How do you manage to attract and retain the best talent in such a competitive labor market?

Besides our mission and passion for our patients there is another simple rule: Great people and strong teams attract great people. For instance, we could gain one of the leading experts in the field of MM and MDS as our medical director. This has been the starting point for building up a strong medical organization. The same happened with our marketing and sales teams. And finally: our employees like what they do, they like to work with each other, like to work in the culture and environment that we have jointly been creating.

How would you define your management style?

I believe that Celgene was able to gain and built up a fantastic team of experts. With this my job is rather simple: to set the right priorities and ask the right questions so that our teams can come up with the right strategies to achieve our goals. Since we are especially careful with the quality of our human resources, I don’t have to manage their day-to-day business and I don’t want to do so. There is a quote on good management I like a lot: “Just put the right people into a room and provide them with the right question, they will always come up with the right answers.” This is exactly what we try to do every day.Celgene has strong investments in R&D with more than 800 pending patent applications.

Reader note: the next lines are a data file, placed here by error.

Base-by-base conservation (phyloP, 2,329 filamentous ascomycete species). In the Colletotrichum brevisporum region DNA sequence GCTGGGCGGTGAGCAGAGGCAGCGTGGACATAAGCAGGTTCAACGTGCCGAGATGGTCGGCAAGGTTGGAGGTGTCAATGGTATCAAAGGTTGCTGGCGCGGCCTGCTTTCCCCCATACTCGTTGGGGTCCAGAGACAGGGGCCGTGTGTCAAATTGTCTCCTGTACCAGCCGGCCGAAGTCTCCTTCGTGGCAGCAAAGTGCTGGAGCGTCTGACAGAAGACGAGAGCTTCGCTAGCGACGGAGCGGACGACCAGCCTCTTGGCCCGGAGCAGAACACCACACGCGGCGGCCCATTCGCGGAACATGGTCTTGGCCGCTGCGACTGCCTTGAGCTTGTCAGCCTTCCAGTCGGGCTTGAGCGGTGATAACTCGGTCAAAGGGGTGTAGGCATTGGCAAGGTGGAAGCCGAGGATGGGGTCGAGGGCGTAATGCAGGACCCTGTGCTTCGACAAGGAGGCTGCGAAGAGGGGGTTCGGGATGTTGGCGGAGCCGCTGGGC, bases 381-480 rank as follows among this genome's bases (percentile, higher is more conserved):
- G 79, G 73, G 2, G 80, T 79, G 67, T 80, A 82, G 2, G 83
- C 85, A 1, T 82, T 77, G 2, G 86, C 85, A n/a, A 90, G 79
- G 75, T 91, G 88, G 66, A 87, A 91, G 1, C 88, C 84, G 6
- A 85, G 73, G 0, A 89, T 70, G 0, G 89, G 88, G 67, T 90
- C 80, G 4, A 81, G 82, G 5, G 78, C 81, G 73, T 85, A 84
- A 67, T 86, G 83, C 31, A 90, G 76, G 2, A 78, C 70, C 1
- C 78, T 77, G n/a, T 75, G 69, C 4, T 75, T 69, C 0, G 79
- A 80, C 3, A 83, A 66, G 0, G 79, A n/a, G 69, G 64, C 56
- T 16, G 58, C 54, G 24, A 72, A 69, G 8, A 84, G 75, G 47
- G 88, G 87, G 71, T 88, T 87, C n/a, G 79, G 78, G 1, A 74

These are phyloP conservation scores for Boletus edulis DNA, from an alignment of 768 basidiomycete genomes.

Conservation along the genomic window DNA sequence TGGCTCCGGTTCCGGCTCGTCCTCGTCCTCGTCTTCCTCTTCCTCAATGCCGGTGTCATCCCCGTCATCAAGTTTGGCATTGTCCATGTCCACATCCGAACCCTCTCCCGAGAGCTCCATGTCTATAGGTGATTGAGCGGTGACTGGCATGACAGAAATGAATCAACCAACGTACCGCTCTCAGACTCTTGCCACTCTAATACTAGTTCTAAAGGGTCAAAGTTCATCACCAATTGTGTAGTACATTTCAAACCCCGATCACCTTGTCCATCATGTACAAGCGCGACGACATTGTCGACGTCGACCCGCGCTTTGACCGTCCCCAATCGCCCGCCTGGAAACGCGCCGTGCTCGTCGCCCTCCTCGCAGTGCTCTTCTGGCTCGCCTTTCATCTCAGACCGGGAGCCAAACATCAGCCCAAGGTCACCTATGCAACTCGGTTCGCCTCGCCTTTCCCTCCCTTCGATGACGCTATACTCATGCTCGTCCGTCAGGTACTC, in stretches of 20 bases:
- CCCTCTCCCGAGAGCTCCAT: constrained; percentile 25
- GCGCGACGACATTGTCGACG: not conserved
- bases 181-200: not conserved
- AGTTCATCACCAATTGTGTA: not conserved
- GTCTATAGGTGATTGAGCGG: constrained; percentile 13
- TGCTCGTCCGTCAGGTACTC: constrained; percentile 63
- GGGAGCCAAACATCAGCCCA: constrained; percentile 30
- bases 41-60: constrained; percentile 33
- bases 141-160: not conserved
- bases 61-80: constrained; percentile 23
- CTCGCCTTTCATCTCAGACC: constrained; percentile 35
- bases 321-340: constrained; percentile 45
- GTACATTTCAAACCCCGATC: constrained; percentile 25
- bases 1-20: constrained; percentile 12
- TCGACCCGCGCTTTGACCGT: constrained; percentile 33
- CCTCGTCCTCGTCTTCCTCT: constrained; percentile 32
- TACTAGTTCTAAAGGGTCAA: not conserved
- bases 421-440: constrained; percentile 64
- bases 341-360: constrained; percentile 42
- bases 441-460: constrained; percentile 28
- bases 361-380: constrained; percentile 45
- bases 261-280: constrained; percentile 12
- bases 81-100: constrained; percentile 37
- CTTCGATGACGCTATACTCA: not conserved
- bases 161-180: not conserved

With such an upcoming pipeline how do you expect your product portfolio to evolve on the German market?

Celgene entered the German market with one indication in Hematology. We are now in a situation of having launched three drugs in several indications. We are confident that we will develop these further in the next years with an even stronger leadership position in our core indications, but also expanding the indications for our existing drugs. In parallel, we are stepping into the areas of solid tumors and inflammation. In doing so, we always follow our vision: becoming a pre-eminent biopharmaceutical company that is improving the lives of patients with rare and debilitating diseases.As you mentioned earlier, your operations based in Munich are also responsible for different markets in Eastern Europe and Russia.

Which of these markets is more promising for Celgene and what is their importance for the company´s continuous international expansion?

This is correct we have our regional office based in Munich which is supporting our growing activities and business in Central and Eastern Europe, Russia and the Middle East. Clearly our most promising emerging market is Russia. There are some existing specialty drug programs in Russia for rare chronic indications such as multiple myeloma. Our Celgene teams in Moscow, Switzerland and Munich are working intensively with physicians and healthcare authorities to make Revlimid – which recently has obtained registration in Russia – broadly available for Russian multiple myeloma patients.

What’s your strategy to further penetrate those new markets?

It is basically the same approach that we applied in our more mature markets: focus on medical specialities; invest heavily into clinical trial programs; include national and international medical expertise into medical education, close co-operation with healthcare authorities and so on. And again, try to have the best and strongest teams on board, they will make the difference.

Now that Celgene is well established on the German market, what are your main expectations for Celgene’s future?

We will continue to making our vision a reality: ground breaking science leads to great products. By this we will be able to bring more disease altering therapies to patients. We want to turn life threatening diseases into chronic conditions. As we follow this path, almost everything is possible and almost each goal achievable. Watch out – you can expect great things from Celgene!